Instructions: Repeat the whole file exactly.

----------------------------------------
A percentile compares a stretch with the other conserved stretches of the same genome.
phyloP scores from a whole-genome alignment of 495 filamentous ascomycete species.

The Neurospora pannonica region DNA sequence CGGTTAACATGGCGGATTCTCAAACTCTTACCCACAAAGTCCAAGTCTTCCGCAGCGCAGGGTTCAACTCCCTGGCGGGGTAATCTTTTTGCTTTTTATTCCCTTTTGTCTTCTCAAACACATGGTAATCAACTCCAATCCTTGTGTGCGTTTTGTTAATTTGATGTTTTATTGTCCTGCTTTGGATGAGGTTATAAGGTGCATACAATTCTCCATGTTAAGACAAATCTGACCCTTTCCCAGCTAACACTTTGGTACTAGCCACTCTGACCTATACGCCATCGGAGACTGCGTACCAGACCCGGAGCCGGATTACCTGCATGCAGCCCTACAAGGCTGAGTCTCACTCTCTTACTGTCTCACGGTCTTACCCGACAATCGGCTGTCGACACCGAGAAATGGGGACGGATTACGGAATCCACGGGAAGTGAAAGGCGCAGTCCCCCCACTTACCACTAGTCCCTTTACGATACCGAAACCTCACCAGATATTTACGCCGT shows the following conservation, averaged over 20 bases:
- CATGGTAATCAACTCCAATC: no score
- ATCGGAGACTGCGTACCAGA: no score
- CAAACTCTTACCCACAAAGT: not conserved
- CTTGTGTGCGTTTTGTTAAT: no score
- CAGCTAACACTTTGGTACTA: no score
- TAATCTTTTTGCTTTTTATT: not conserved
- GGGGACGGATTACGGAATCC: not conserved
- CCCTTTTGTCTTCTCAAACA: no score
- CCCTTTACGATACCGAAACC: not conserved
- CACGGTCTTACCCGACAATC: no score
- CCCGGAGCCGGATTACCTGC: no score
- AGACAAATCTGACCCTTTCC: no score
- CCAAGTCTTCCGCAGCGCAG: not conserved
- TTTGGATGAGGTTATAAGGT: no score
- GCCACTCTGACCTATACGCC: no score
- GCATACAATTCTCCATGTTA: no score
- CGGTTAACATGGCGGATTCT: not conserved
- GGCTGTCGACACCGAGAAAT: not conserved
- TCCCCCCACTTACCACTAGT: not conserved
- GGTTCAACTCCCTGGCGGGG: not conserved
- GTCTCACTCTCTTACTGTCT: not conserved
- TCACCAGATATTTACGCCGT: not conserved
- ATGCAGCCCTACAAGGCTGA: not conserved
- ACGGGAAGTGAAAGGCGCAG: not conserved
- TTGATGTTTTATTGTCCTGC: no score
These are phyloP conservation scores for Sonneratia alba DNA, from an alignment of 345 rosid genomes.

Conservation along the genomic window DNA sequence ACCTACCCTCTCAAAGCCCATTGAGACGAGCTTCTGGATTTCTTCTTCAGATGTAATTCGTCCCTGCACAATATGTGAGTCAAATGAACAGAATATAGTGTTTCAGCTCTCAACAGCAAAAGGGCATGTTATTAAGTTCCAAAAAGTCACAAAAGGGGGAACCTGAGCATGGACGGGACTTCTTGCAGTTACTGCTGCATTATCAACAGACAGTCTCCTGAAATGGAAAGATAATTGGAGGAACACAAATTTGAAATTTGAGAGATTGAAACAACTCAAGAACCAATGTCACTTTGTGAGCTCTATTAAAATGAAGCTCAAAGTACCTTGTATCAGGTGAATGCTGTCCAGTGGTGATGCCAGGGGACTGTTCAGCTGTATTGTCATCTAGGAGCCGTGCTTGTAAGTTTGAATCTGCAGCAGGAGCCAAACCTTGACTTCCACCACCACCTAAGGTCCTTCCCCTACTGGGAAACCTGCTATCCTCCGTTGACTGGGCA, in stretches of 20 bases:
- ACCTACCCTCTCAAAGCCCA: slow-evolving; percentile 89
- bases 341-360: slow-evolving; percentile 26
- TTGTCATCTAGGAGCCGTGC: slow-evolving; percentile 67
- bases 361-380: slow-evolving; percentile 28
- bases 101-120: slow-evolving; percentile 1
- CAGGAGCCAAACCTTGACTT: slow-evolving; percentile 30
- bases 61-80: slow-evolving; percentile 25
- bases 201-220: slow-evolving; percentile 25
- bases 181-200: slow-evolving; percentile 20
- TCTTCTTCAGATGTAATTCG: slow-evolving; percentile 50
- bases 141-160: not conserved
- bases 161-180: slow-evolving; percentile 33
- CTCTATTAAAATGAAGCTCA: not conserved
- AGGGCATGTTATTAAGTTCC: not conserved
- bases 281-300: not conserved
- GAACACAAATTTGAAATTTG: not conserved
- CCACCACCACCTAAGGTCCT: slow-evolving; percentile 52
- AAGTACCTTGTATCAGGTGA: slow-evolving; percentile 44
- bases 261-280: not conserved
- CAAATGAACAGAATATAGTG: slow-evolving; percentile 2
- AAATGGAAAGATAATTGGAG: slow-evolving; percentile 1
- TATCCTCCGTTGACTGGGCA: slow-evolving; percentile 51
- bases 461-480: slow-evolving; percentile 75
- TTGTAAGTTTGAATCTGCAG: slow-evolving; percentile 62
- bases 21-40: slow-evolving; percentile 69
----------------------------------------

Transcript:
A percentile compares a stretch with the other conserved stretches of the same genome.
phyloP scores from a whole-genome alignment of 495 filamentous ascomycete species.

The Neurospora pannonica region DNA sequence CGGTTAACATGGCGGATTCTCAAACTCTTACCCACAAAGTCCAAGTCTTCCGCAGCGCAGGGTTCAACTCCCTGGCGGGGTAATCTTTTTGCTTTTTATTCCCTTTTGTCTTCTCAAACACATGGTAATCAACTCCAATCCTTGTGTGCGTTTTGTTAATTTGATGTTTTATTGTCCTGCTTTGGATGAGGTTATAAGGTGCATACAATTCTCCATGTTAAGACAAATCTGACCCTTTCCCAGCTAACACTTTGGTACTAGCCACTCTGACCTATACGCCATCGGAGACTGCGTACCAGACCCGGAGCCGGATTACCTGCATGCAGCCCTACAAGGCTGAGTCTCACTCTCTTACTGTCTCACGGTCTTACCCGACAATCGGCTGTCGACACCGAGAAATGGGGACGGATTACGGAATCCACGGGAAGTGAAAGGCGCAGTCCCCCCACTTACCACTAGTCCCTTTACGATACCGAAACCTCACCAGATATTTACGCCGT shows the following conservation, averaged over 20 bases:
- CATGGTAATCAACTCCAATC: no score
- ATCGGAGACTGCGTACCAGA: no score
- CAAACTCTTACCCACAAAGT: not conserved
- CTTGTGTGCGTTTTGTTAAT: no score
- CAGCTAACACTTTGGTACTA: no score
- TAATCTTTTTGCTTTTTATT: not conserved
- GGGGACGGATTACGGAATCC: not conserved
- CCCTTTTGTCTTCTCAAACA: no score
- CCCTTTACGATACCGAAACC: not conserved
- CACGGTCTTACCCGACAATC: no score
- CCCGGAGCCGGATTACCTGC: no score
- AGACAAATCTGACCCTTTCC: no score
- CCAAGTCTTCCGCAGCGCAG: not conserved
- TTTGGATGAGGTTATAAGGT: no score
- GCCACTCTGACCTATACGCC: no score
- GCATACAATTCTCCATGTTA: no score
- CGGTTAACATGGCGGATTCT: not conserved
- GGCTGTCGACACCGAGAAAT: not conserved
- TCCCCCCACTTACCACTAGT: not conserved
- GGTTCAACTCCCTGGCGGGG: not conserved
- GTCTCACTCTCTTACTGTCT: not conserved
- TCACCAGATATTTACGCCGT: not conserved
- ATGCAGCCCTACAAGGCTGA: not conserved
- ACGGGAAGTGAAAGGCGCAG: not conserved
- TTGATGTTTTATTGTCCTGC: no score
These are phyloP conservation scores for Sonneratia alba DNA, from an alignment of 345 rosid genomes.

Conservation along the genomic window DNA sequence ACCTACCCTCTCAAAGCCCATTGAGACGAGCTTCTGGATTTCTTCTTCAGATGTAATTCGTCCCTGCACAATATGTGAGTCAAATGAACAGAATATAGTGTTTCAGCTCTCAACAGCAAAAGGGCATGTTATTAAGTTCCAAAAAGTCACAAAAGGGGGAACCTGAGCATGGACGGGACTTCTTGCAGTTACTGCTGCATTATCAACAGACAGTCTCCTGAAATGGAAAGATAATTGGAGGAACACAAATTTGAAATTTGAGAGATTGAAACAACTCAAGAACCAATGTCACTTTGTGAGCTCTATTAAAATGAAGCTCAAAGTACCTTGTATCAGGTGAATGCTGTCCAGTGGTGATGCCAGGGGACTGTTCAGCTGTATTGTCATCTAGGAGCCGTGCTTGTAAGTTTGAATCTGCAGCAGGAGCCAAACCTTGACTTCCACCACCACCTAAGGTCCTTCCCCTACTGGGAAACCTGCTATCCTCCGTTGACTGGGCA, in stretches of 20 bases:
- ACCTACCCTCTCAAAGCCCA: slow-evolving; percentile 89
- bases 341-360: slow-evolving; percentile 26
- TTGTCATCTAGGAGCCGTGC: slow-evolving; percentile 67
- bases 361-380: slow-evolving; percentile 28
- bases 101-120: slow-evolving; percentile 1
- CAGGAGCCAAACCTTGACTT: slow-evolving; percentile 30
- bases 61-80: slow-evolving; percentile 25
- bases 201-220: slow-evolving; percentile 25
- bases 181-200: slow-evolving; percentile 20
- TCTTCTTCAGATGTAATTCG: slow-evolving; percentile 50
- bases 141-160: not conserved
- bases 161-180: slow-evolving; percentile 33
- CTCTATTAAAATGAAGCTCA: not conserved
- AGGGCATGTTATTAAGTTCC: not conserved
- bases 281-300: not conserved
- GAACACAAATTTGAAATTTG: not conserved
- CCACCACCACCTAAGGTCCT: slow-evolving; percentile 52
- AAGTACCTTGTATCAGGTGA: slow-evolving; percentile 44
- bases 261-280: not conserved
- CAAATGAACAGAATATAGTG: slow-evolving; percentile 2
- AAATGGAAAGATAATTGGAG: slow-evolving; percentile 1
- TATCCTCCGTTGACTGGGCA: slow-evolving; percentile 51
- bases 461-480: slow-evolving; percentile 75
- TTGTAAGTTTGAATCTGCAG: slow-evolving; percentile 62
- bases 21-40: slow-evolving; percentile 69